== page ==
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Best ways to practice electrical cord safety

Written by jsolloway on . Posted in , .

Technology can be a wonderful thing; and something we can take for granted. We’ve advanced far beyond what our great-grandparents and even grandparents ever dreamed. We have telephones, televisions, personal computers, kitchen appliances (microwaves, toasters, slow-cookers, coffee pots, etc); and all this doesn’t even include the objects we use in the modern workplace. This would include business computers, tablets, smartphones, copiers, and office appliances. Many of these things we take for granted and tend to use without thinking of our safety. We don’t think about how the tangled up mess of cords can endanger us. In order to keep ourselves safe, we need to practice electrical cord safety.

Hazards and precautions with power cords

There are many hazards that can be presented by electrical cords.

  • Tripping – tripping can be dangerous, if they fall or get injured. In the workplace this can be a terrible mishap. If a customer gets severely injured the firm could be in serious legal trouble. But even if they come out of the situation unscathed, there are other unfortunate and even costly incidents that can occur. Important office equipment could get damaged. A computer, a screen or any other small fixture could fall and break, costing the firm large amounts of money.
  • Electric shock hazards – power cords carry strong electrical currents. If they are carelessly placed they can cause serious harm.
  • Replace any old or damaged electrical cord
  • Keep all cords away from water sources; not only the obvious but also open windows and  potted plants
  • Use only cords certified by Underwriter Laboratory (UL cords). These have been tested to meet U.S. safety standards.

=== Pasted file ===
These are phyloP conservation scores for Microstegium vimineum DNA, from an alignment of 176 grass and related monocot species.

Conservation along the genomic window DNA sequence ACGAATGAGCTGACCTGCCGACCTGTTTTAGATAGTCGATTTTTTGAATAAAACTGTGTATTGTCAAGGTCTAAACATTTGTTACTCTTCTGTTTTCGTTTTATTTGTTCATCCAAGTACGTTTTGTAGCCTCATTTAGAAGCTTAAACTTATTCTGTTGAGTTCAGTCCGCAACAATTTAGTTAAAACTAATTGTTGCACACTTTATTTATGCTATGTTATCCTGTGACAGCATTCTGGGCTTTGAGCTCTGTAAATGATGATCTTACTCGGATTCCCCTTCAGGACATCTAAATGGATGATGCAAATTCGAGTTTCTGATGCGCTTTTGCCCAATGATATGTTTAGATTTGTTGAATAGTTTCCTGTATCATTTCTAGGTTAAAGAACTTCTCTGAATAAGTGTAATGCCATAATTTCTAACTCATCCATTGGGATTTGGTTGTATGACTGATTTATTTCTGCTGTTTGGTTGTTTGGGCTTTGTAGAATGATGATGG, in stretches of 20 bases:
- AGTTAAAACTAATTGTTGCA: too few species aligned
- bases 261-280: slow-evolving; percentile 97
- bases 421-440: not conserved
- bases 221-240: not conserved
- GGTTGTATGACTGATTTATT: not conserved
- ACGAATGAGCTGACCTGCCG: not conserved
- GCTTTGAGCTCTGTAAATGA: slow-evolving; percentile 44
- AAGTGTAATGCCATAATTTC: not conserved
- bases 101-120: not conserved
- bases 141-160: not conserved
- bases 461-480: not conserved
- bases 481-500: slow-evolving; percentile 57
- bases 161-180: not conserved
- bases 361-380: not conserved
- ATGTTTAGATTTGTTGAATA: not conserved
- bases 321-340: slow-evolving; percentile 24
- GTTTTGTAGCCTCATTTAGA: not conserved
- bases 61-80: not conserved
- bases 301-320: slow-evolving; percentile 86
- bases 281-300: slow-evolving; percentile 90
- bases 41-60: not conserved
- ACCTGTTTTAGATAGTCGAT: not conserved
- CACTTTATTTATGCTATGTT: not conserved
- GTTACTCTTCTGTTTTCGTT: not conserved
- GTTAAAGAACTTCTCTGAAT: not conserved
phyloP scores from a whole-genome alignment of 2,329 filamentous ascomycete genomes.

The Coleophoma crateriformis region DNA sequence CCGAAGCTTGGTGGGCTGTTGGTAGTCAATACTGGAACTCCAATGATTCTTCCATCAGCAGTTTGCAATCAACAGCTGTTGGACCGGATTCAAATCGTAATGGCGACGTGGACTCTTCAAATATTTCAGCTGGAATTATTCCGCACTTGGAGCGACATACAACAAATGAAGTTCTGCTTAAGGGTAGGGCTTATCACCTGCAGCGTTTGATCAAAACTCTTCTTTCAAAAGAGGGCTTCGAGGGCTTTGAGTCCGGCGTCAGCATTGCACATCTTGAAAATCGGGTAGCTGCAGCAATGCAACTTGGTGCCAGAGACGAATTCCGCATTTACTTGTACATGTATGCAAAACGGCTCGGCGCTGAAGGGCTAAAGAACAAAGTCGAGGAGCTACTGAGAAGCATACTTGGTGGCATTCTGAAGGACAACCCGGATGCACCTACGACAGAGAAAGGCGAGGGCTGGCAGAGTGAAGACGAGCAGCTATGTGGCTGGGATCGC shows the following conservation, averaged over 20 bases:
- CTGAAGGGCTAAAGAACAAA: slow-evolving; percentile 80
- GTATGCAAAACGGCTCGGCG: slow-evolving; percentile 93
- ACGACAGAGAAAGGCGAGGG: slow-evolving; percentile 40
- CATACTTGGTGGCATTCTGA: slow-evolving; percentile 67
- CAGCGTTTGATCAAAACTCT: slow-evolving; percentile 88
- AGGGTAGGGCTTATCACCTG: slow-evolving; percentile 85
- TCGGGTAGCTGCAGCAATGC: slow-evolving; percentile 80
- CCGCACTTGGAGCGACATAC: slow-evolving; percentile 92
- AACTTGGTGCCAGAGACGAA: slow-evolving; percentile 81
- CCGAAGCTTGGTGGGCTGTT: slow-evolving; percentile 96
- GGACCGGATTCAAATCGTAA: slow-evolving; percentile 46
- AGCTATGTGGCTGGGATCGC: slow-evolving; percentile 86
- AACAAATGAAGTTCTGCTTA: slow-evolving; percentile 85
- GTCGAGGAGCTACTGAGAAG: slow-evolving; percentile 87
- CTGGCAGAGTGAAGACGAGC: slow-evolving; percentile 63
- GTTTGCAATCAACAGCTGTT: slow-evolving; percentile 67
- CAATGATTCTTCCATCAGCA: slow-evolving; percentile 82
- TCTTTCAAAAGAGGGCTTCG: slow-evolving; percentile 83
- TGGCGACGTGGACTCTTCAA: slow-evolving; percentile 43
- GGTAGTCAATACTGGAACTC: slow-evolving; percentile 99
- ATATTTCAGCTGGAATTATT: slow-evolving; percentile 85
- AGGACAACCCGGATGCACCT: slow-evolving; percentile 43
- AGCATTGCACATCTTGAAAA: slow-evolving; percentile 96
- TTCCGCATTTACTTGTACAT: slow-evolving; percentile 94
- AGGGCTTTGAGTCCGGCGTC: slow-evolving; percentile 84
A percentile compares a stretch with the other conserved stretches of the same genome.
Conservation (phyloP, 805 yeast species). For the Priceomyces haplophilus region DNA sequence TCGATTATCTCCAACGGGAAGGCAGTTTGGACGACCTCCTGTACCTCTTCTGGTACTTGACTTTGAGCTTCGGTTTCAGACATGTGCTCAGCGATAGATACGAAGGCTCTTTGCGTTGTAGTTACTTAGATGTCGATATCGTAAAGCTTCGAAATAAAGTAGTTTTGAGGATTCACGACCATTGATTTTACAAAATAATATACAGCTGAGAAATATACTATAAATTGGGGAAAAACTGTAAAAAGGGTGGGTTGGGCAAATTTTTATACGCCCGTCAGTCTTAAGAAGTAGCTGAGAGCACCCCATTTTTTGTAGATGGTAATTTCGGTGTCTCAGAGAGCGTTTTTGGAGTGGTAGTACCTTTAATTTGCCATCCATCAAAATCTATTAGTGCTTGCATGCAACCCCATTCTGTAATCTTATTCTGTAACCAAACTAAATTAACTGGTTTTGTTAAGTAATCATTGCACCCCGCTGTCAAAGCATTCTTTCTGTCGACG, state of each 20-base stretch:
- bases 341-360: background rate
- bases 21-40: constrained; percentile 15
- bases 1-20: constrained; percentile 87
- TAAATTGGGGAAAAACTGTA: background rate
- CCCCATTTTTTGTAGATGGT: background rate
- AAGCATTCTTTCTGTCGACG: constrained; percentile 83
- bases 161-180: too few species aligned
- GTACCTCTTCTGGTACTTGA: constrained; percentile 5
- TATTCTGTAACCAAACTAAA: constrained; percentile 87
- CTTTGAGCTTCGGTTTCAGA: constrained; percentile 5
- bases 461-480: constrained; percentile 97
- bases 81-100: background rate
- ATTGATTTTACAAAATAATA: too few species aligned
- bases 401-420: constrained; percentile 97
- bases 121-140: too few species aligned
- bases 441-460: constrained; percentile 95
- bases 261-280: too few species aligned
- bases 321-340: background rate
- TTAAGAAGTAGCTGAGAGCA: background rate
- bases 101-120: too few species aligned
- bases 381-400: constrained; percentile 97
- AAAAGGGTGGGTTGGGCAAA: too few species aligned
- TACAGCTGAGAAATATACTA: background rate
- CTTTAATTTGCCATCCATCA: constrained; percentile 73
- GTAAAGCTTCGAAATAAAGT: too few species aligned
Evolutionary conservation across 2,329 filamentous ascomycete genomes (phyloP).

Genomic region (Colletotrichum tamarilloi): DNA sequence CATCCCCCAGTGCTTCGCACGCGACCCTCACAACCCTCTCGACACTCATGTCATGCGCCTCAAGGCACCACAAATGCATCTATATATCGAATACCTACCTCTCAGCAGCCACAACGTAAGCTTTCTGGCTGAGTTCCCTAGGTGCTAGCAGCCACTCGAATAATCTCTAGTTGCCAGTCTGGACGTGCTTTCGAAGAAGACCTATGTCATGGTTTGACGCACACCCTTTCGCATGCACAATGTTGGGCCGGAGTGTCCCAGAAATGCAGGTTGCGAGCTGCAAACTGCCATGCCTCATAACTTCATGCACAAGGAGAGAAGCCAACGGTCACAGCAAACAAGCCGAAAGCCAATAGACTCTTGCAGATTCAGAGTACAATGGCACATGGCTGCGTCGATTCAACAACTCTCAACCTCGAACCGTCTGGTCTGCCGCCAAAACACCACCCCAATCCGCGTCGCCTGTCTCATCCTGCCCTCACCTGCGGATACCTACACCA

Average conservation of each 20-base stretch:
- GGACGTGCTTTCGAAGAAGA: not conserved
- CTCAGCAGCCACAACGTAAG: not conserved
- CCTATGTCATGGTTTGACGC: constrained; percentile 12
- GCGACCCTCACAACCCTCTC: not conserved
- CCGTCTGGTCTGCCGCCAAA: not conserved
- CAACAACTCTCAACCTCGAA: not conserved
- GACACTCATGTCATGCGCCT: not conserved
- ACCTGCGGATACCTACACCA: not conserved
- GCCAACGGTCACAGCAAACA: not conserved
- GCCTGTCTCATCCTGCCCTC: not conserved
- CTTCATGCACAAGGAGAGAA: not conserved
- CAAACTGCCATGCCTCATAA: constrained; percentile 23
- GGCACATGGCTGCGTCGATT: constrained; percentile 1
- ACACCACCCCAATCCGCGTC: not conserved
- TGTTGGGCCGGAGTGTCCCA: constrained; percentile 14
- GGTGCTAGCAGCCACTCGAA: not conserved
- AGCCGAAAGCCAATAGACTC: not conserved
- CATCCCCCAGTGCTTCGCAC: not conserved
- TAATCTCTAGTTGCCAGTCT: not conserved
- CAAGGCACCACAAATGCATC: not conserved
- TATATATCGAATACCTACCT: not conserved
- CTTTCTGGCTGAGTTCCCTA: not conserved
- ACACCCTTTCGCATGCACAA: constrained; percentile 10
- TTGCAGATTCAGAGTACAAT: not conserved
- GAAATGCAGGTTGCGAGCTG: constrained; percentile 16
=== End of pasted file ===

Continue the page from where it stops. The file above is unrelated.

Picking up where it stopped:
• Fire hazards – any damaged or frayed cord could also be a fire hazard. If the cords catch fire it could be quite dangerous. Smoke and heat can harm your equipment  as well as release dangerous chemicals from plastic or metal mechanisms
  • Careful not to overload an extension cord or power strip by connecting it to other extension cords or power strips
  • Plugging too many appliances into an extension cord at once could also be a fire hazard
  • Running electrical cords under a rug can be dangerous. If they become damaged or overheated, it can create a fire

Other extension cord safety warnings

When using an extension cord, be careful; if your appliance pulls more current than your cord can take, a fire could erupt.

  • Make sure your cord matches the work environment: outdoor cords are protected with covers to protect them from weather/damage.
  • Make sure the number of prongs fit the outlet
  • Be sure to pick the right length of cord; the longer the cord; the less power is supplied.

If fire damage strikes

If smoke or fire damage does occur, call the disaster restoration experts at Soil-Away. They can get your home or business up and running in no time. Soil-Away is an IICRC-master certified company with over 25 years of service. The company offers full-service emergency cleanup and general contracting for the repairs. Soil-Away is available for you 24/7/365 at (603) 641-6555.

Written by E. Aceves

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